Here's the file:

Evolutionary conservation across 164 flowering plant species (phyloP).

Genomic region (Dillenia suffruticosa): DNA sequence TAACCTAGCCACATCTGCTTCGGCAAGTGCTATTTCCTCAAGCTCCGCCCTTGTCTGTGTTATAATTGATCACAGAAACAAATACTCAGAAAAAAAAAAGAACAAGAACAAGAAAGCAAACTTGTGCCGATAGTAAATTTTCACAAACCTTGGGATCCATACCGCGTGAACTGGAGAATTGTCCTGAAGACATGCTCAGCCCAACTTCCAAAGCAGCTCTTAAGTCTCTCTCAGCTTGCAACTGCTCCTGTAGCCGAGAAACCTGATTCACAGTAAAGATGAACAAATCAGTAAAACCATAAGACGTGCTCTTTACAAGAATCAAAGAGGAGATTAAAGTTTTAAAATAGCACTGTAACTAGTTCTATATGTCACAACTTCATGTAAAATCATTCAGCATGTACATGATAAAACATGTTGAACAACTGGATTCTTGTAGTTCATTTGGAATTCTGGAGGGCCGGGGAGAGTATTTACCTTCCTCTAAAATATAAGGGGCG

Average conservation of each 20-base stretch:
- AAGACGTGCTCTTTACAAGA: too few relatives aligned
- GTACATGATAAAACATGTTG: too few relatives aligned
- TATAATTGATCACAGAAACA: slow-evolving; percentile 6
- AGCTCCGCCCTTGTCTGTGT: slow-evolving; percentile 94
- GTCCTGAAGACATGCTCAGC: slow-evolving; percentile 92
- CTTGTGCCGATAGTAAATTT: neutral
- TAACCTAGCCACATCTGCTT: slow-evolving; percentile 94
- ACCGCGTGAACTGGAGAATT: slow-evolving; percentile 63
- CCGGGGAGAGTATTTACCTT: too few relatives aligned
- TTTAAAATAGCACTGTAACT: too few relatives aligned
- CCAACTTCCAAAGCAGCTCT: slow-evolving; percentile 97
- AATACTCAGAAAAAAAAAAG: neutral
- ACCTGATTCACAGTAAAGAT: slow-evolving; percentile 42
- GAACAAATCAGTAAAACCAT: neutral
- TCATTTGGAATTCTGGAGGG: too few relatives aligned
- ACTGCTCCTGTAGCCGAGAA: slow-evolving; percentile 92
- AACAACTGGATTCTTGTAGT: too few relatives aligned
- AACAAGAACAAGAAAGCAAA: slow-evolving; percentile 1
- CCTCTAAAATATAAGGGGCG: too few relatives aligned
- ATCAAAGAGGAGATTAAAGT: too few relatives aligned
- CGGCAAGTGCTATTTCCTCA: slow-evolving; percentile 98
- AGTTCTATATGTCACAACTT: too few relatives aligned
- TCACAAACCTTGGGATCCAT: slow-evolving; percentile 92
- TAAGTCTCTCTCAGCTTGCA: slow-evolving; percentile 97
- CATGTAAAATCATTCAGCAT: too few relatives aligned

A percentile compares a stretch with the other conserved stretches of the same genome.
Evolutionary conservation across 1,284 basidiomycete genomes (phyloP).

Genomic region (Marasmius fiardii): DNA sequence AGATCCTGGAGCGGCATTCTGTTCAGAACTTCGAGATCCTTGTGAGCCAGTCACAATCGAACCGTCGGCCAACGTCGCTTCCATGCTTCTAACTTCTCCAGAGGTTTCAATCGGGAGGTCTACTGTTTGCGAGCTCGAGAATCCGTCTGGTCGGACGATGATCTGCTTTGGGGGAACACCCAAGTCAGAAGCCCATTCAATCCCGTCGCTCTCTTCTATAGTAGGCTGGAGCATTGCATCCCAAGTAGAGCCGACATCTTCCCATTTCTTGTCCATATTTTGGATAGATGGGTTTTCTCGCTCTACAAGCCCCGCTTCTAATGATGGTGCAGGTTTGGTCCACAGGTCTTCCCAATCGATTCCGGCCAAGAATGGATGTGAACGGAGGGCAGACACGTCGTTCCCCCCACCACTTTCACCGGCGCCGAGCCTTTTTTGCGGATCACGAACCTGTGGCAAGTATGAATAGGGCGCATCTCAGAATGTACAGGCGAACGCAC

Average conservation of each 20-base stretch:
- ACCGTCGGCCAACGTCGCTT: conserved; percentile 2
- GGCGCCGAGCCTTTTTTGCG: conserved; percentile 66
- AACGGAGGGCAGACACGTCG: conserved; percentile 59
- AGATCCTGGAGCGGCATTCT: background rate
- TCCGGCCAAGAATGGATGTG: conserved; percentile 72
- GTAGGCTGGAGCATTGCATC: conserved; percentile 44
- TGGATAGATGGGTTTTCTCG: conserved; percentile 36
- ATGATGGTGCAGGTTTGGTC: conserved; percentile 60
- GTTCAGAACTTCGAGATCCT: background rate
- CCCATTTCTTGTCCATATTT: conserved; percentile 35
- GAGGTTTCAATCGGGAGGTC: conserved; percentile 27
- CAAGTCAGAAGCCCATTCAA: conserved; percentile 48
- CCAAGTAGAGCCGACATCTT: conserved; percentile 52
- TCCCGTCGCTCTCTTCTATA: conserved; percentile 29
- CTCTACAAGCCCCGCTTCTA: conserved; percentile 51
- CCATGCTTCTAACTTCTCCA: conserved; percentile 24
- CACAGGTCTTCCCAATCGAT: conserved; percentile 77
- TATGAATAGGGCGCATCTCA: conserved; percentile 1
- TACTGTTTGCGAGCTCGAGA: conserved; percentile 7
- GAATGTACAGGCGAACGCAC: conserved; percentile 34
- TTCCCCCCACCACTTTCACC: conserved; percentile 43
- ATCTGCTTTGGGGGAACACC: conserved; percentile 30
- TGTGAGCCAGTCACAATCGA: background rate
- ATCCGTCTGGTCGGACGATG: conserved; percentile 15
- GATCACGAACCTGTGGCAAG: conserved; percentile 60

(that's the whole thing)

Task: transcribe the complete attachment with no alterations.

Evolutionary conservation across 164 flowering plant species (phyloP).

Genomic region (Dillenia suffruticosa): DNA sequence TAACCTAGCCACATCTGCTTCGGCAAGTGCTATTTCCTCAAGCTCCGCCCTTGTCTGTGTTATAATTGATCACAGAAACAAATACTCAGAAAAAAAAAAGAACAAGAACAAGAAAGCAAACTTGTGCCGATAGTAAATTTTCACAAACCTTGGGATCCATACCGCGTGAACTGGAGAATTGTCCTGAAGACATGCTCAGCCCAACTTCCAAAGCAGCTCTTAAGTCTCTCTCAGCTTGCAACTGCTCCTGTAGCCGAGAAACCTGATTCACAGTAAAGATGAACAAATCAGTAAAACCATAAGACGTGCTCTTTACAAGAATCAAAGAGGAGATTAAAGTTTTAAAATAGCACTGTAACTAGTTCTATATGTCACAACTTCATGTAAAATCATTCAGCATGTACATGATAAAACATGTTGAACAACTGGATTCTTGTAGTTCATTTGGAATTCTGGAGGGCCGGGGAGAGTATTTACCTTCCTCTAAAATATAAGGGGCG

Average conservation of each 20-base stretch:
- AAGACGTGCTCTTTACAAGA: too few relatives aligned
- GTACATGATAAAACATGTTG: too few relatives aligned
- TATAATTGATCACAGAAACA: slow-evolving; percentile 6
- AGCTCCGCCCTTGTCTGTGT: slow-evolving; percentile 94
- GTCCTGAAGACATGCTCAGC: slow-evolving; percentile 92
- CTTGTGCCGATAGTAAATTT: neutral
- TAACCTAGCCACATCTGCTT: slow-evolving; percentile 94
- ACCGCGTGAACTGGAGAATT: slow-evolving; percentile 63
- CCGGGGAGAGTATTTACCTT: too few relatives aligned
- TTTAAAATAGCACTGTAACT: too few relatives aligned
- CCAACTTCCAAAGCAGCTCT: slow-evolving; percentile 97
- AATACTCAGAAAAAAAAAAG: neutral
- ACCTGATTCACAGTAAAGAT: slow-evolving; percentile 42
- GAACAAATCAGTAAAACCAT: neutral
- TCATTTGGAATTCTGGAGGG: too few relatives aligned
- ACTGCTCCTGTAGCCGAGAA: slow-evolving; percentile 92
- AACAACTGGATTCTTGTAGT: too few relatives aligned
- AACAAGAACAAGAAAGCAAA: slow-evolving; percentile 1
- CCTCTAAAATATAAGGGGCG: too few relatives aligned
- ATCAAAGAGGAGATTAAAGT: too few relatives aligned
- CGGCAAGTGCTATTTCCTCA: slow-evolving; percentile 98
- AGTTCTATATGTCACAACTT: too few relatives aligned
- TCACAAACCTTGGGATCCAT: slow-evolving; percentile 92
- TAAGTCTCTCTCAGCTTGCA: slow-evolving; percentile 97
- CATGTAAAATCATTCAGCAT: too few relatives aligned

A percentile compares a stretch with the other conserved stretches of the same genome.
Evolutionary conservation across 1,284 basidiomycete genomes (phyloP).

Genomic region (Marasmius fiardii): DNA sequence AGATCCTGGAGCGGCATTCTGTTCAGAACTTCGAGATCCTTGTGAGCCAGTCACAATCGAACCGTCGGCCAACGTCGCTTCCATGCTTCTAACTTCTCCAGAGGTTTCAATCGGGAGGTCTACTGTTTGCGAGCTCGAGAATCCGTCTGGTCGGACGATGATCTGCTTTGGGGGAACACCCAAGTCAGAAGCCCATTCAATCCCGTCGCTCTCTTCTATAGTAGGCTGGAGCATTGCATCCCAAGTAGAGCCGACATCTTCCCATTTCTTGTCCATATTTTGGATAGATGGGTTTTCTCGCTCTACAAGCCCCGCTTCTAATGATGGTGCAGGTTTGGTCCACAGGTCTTCCCAATCGATTCCGGCCAAGAATGGATGTGAACGGAGGGCAGACACGTCGTTCCCCCCACCACTTTCACCGGCGCCGAGCCTTTTTTGCGGATCACGAACCTGTGGCAAGTATGAATAGGGCGCATCTCAGAATGTACAGGCGAACGCAC

Average conservation of each 20-base stretch:
- ACCGTCGGCCAACGTCGCTT: conserved; percentile 2
- GGCGCCGAGCCTTTTTTGCG: conserved; percentile 66
- AACGGAGGGCAGACACGTCG: conserved; percentile 59
- AGATCCTGGAGCGGCATTCT: background rate
- TCCGGCCAAGAATGGATGTG: conserved; percentile 72
- GTAGGCTGGAGCATTGCATC: conserved; percentile 44
- TGGATAGATGGGTTTTCTCG: conserved; percentile 36
- ATGATGGTGCAGGTTTGGTC: conserved; percentile 60
- GTTCAGAACTTCGAGATCCT: background rate
- CCCATTTCTTGTCCATATTT: conserved; percentile 35
- GAGGTTTCAATCGGGAGGTC: conserved; percentile 27
- CAAGTCAGAAGCCCATTCAA: conserved; percentile 48
- CCAAGTAGAGCCGACATCTT: conserved; percentile 52
- TCCCGTCGCTCTCTTCTATA: conserved; percentile 29
- CTCTACAAGCCCCGCTTCTA: conserved; percentile 51
- CCATGCTTCTAACTTCTCCA: conserved; percentile 24
- CACAGGTCTTCCCAATCGAT: conserved; percentile 77
- TATGAATAGGGCGCATCTCA: conserved; percentile 1
- TACTGTTTGCGAGCTCGAGA: conserved; percentile 7
- GAATGTACAGGCGAACGCAC: conserved; percentile 34
- TTCCCCCCACCACTTTCACC: conserved; percentile 43
- ATCTGCTTTGGGGGAACACC: conserved; percentile 30
- TGTGAGCCAGTCACAATCGA: background rate
- ATCCGTCTGGTCGGACGATG: conserved; percentile 15
- GATCACGAACCTGTGGCAAG: conserved; percentile 60